I'm having some slight confusion assigning virtual processors to a VM in Hyper-V, possibly due to outdated information on the internet. We have decided to virtualise our servers due to bringing in some new software that requires it's own server, it made more sense to virtualise everything instead of having boxes all over the place.

Our new server is a DL380 Gen9 with an XEON e5-2609v3, it has 6 cores, which is the amount of virtual processors I have in Hyper-V Manager.. in that case i'm assuming assigning 2 cores will essential think it has a dual-core processor?

The system requirements for the software is a dual core cpu, so i'd need to assign 2 as a minimum?

Is it still correct that Microsoft recommends 1-1 assignment of virtual processors to actual cores? so with 6 cores i could create 5 VMs (reserving 1 core for the host). If this is still relevant, it confuses me because i was under the impression this server is capable of handling a lot more.

I can only assume this information is incorrect because 1-1 assignment would mean 1 core per VM which would be quite bad for things like domain controllers or database servers.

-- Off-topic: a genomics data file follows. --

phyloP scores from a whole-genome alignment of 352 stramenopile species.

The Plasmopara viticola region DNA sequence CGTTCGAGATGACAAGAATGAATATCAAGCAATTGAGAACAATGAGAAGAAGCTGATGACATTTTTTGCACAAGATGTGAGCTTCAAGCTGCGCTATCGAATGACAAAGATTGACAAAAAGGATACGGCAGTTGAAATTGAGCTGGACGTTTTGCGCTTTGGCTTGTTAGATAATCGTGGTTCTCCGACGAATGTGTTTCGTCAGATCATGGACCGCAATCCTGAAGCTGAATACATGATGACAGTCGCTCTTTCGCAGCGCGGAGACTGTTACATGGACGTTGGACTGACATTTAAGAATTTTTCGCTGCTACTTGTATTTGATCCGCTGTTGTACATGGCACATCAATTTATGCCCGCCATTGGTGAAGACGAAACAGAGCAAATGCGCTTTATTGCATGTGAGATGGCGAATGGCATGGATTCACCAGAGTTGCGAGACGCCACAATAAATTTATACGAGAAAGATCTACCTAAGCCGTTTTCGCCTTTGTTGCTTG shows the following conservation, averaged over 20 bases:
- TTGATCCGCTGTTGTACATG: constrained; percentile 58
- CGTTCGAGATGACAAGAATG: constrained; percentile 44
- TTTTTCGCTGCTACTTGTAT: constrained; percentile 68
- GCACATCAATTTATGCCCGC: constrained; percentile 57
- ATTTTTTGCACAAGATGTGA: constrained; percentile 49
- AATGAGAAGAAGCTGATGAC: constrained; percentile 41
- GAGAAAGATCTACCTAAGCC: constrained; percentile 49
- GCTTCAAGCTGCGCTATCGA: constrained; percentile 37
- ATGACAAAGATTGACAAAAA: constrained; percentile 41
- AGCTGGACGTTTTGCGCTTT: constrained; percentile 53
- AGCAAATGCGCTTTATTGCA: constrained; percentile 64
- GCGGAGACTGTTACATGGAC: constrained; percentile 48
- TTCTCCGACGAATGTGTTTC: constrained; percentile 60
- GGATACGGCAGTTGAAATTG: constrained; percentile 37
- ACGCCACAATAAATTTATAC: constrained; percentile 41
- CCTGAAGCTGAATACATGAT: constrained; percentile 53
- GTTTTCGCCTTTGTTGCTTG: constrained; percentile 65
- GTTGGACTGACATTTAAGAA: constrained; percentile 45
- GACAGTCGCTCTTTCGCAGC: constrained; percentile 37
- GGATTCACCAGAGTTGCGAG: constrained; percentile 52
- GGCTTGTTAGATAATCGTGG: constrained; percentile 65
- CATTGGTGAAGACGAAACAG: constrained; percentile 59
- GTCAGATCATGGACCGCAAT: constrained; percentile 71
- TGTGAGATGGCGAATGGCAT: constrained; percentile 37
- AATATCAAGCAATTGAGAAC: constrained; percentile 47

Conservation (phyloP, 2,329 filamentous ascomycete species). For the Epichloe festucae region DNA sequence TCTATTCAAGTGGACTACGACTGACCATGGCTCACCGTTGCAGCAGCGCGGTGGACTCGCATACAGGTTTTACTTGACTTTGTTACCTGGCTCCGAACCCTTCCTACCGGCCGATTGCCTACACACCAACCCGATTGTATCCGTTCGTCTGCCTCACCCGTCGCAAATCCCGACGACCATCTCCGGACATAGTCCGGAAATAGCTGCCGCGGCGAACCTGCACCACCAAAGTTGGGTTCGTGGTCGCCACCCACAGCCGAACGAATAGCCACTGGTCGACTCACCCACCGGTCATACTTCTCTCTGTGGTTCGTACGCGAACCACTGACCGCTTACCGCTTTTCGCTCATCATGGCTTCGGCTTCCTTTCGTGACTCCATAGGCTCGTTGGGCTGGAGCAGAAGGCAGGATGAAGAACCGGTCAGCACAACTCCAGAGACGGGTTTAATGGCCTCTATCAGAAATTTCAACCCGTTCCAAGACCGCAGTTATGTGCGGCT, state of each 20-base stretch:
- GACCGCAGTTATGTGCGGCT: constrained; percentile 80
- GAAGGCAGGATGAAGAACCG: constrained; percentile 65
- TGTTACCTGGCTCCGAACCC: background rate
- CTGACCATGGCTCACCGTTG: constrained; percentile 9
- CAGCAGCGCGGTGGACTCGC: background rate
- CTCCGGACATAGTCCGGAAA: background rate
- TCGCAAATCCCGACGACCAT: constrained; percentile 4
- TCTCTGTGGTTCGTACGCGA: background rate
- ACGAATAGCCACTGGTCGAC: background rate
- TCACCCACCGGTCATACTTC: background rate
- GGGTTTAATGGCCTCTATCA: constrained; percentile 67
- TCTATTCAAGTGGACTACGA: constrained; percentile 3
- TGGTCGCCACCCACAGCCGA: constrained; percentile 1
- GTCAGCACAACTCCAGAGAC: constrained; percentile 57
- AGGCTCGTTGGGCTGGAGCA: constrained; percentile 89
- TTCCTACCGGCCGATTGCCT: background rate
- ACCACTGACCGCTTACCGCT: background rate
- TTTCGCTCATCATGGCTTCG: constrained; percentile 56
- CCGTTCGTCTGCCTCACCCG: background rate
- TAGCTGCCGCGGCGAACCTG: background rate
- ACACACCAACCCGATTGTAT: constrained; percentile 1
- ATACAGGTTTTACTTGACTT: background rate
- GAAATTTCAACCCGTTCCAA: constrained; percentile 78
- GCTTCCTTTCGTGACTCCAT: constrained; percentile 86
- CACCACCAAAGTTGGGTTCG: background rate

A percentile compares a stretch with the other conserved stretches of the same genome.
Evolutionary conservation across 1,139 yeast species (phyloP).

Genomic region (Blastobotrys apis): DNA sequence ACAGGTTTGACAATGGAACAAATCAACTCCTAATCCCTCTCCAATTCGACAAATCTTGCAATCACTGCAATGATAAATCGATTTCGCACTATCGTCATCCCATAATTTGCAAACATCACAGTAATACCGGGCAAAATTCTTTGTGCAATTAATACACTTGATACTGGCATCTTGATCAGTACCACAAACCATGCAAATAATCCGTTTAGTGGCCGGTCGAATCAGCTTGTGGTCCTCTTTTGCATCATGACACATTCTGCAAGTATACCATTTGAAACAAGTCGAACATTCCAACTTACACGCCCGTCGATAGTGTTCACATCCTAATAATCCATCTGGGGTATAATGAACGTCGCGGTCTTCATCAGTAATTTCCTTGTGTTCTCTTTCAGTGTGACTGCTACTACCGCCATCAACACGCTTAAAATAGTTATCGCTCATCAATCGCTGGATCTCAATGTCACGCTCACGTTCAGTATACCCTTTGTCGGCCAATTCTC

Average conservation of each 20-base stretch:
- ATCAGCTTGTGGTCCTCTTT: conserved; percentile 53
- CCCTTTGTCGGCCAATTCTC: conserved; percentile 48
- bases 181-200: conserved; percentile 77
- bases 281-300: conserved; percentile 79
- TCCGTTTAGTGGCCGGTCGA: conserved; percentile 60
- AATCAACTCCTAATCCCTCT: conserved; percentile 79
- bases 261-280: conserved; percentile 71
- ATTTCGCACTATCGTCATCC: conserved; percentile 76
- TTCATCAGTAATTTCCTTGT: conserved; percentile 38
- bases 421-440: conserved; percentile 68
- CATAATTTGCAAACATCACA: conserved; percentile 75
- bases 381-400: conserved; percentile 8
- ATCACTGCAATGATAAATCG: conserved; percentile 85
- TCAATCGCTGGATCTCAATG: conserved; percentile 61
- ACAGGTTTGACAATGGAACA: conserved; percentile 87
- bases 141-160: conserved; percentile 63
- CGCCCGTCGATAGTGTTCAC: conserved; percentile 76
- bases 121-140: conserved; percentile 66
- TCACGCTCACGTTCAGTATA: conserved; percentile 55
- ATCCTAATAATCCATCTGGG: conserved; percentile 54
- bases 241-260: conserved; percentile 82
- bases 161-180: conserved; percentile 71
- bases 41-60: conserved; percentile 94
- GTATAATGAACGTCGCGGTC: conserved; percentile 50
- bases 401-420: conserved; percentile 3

I would appreciate some clarification on this issue.


1-1 was NEVER relevant. I would say 99% of the installs have a lot more virtual cores in various machines than physical cores - as long as the machines do not NEED the cores (most of the time) that works markedly well.

1-1 assignments only makes sense in VERY special cases (like a VM using up all CPU doing calculations) and is not a standard case at all.

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  • Thanks for clearing it up, as I suspected a lot of the information online is outdated or incorrect, funnily enough I did see 1-1 mentioned a few times and it completely confused me as I realistically knew the server could handle a lot more. – Goodbytes Jan 15 '15 at 12:23
  • It mostly is idiocy or a side effect (for example: memory or disc IO are so limited that making more virtual cores simply makes no sense - CPU, for most servers, is NOT the limiting factor. – TomTom Jan 15 '15 at 12:35

1-1 doesn't make sense at all. Because the overall aim of virtualization is to use the server resources more efficiently and to have a number of virtual servers within a physical server. In our infrastructure a single physical host has just 4 cores, but we do maintain quite a good number of virtual servers. So, no need to worry about that.

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